the neighbor you don't know
by rosemary ferrara
His name is Mike Cochrane but most know him as “Neighbor.” He is the man behind the nationally acclaimed Black Dog Smoke and Ale House in Urbana. While his barbeque is what has garnered the attention he has received, his genius goes far beyond what the public sees.
Previous to Black Dog, Neighbor was a bartender at Esquire in Champaign for 15 years. This is where I first met him. We had a mutual friend, affectionately called Moon, who had hit hard times. Neighbor helped organize a group to give him a birthday surprise and somehow got Moon out of his house all day. While Moon was gone, Neighbor and others went into Moon's home, which was given a much needed deep cleaning. Appliances such as the toilet and fridge were repaired or replaced. A brand-new DVD player (a big deal in 2001) was purchased and installed. That night, about 15 of us went out for dinner. Neighbor had bought a copy of Moon's favorite movie on DVD and after the meal asked me to present it to him. It was wrapped in plain brown paper and we had all signed it. I climbed into Moon's lap and handed it to him while we all watched in dead silence as he opened it. He seemed confused but happy. Moon was thanking us and saying he didn't have a DVD player but he would buy one real soon. I whispered in his ear that he did have one, as Neighbor, digital camera in hand, showed Moon pictures of his house make-over. Moon, overwhelmed, shot out of his chair – and I hit the ground.
I love this story. In part, because my immature sense of humor always enjoys people falling, but mostly because it tells the true greatness of Neighbor. He has an earnest desire to help others in his community, is a great leader and very modest. These personality traits have all carried over into his business practices and he now runs one of the most progressive restaurants in the area.
Black Dog carries as many local products as possible – not as specials, but on their permanent menu. Ground beef is bought from Central Meats in Paxton. Chicken and turkey are free-range birds from local Amish farms; various vegetables and cheese are from the Blue Moon and Prairie Fruits farms. Bottled sodas are ordered through Homer Soda Company. Tea and coffee come from Columbia Street Roastery in Champaign. And the list goes on and on.
Operating a restaurant this way, as opposed to normal restaurant practice in which almost everything is purchased from two or three large corporate purveyors, is far more expensive and time consuming. However, Neighbor's strategy is simple and successful. Buying fresh and local leads to a better product, wherein his integrity lies, but also fuels other independent businesses, a natural instinct for him. An instinct which has landed Black Dog a spot as a leading force in the revitalization of downtown Urbana.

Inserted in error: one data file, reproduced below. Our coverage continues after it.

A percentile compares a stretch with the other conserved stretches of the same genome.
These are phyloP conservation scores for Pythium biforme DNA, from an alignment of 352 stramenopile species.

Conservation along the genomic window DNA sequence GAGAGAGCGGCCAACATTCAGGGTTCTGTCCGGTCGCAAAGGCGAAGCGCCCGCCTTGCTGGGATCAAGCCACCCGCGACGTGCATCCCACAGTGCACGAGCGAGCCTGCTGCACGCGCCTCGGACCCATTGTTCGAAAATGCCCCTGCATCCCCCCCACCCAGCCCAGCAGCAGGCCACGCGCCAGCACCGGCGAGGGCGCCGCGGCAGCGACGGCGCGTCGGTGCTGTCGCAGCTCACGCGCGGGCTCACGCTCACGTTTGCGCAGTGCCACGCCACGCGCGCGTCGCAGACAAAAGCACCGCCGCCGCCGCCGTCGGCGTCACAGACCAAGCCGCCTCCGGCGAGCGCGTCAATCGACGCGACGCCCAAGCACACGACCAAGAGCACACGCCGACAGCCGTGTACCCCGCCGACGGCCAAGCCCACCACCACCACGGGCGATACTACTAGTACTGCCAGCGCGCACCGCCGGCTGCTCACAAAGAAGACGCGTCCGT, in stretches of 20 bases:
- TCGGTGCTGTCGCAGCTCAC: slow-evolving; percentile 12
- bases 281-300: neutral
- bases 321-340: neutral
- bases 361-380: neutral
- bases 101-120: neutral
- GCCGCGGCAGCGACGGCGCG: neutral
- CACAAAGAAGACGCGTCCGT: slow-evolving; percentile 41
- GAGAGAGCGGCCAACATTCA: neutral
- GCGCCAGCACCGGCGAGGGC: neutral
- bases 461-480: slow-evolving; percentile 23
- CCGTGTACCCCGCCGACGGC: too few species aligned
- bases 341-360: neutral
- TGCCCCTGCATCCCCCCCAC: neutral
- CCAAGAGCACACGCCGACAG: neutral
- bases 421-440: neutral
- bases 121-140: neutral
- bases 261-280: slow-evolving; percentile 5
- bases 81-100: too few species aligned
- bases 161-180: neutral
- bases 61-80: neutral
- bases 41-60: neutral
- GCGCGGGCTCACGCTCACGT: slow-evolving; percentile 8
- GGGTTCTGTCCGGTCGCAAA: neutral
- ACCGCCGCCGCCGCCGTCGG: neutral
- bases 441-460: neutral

In addition to bringing large numbers of consumers into the area, Neighbor has built bridges with other Mom and Pop's in the area. If Bunny's Bar and Grill across the street suddenly runs out of napkins, a bartender is sent to Black Dog, where they may stock up with only a hand written IOU. Signs once hung in Black Dog suggesting that during a long wait for a table, guests should walk over to Buvon's for a glass of wine.
Neighbor's actions speak the truth: A win for one independent business is a win for all independent businesses. No individual Mom and Pop will break the corporate machine, but all Moms and Pops working together will.
His actions within the restaurant speak even louder. During an employee meeting with the front of the house staff at Black Dog, Neighbor's message was not the usual sales and sanitation lecture that servers and bartenders are accustomed to. He spoke of his intentions: to do right by his business partner (Pedro Heller), who took a huge chance on him when he agreed to open Black Dog, and to do right by his employees. If Black Dog is a permanent gig for you, he wants you to be happy and excel in his restaurant. If not, he wants to help you reach the next step.
The latter is evident, as seen by owners of Eclectic and The Butcher Shop in Urbana, both former employees of Neighbor's. His policies and pay back up his talk. Although Neighbor accredits it to Heller, no one at Black Dog makes minimum wage. No one! Everyone is paid a fair living wage. Full time employees are offered health insurance benefits. These practices are unheard of in the restaurant industry, but Black Dog shows it can be done and the return is hardworking, loyal and healthy employees.
As one co-worker stated the most amazing thing about Neighbor is his humility. At the end of the day, when all is said and done, Neighbor admits to merely being a restaurant owner. And if you ask him about his biggest accomplishments, he doesn't speak of awards, money or status. He shows you one of his thousands of pictures of his wife and children.
Disclaimer: While I've had the pleasure of working at Black Dog for almost 4 years, this piece is in no way meant to be pandering to our guests or my boss. It is meant to encourage and inspire other independent businesses, as well as raise awareness among local consumers.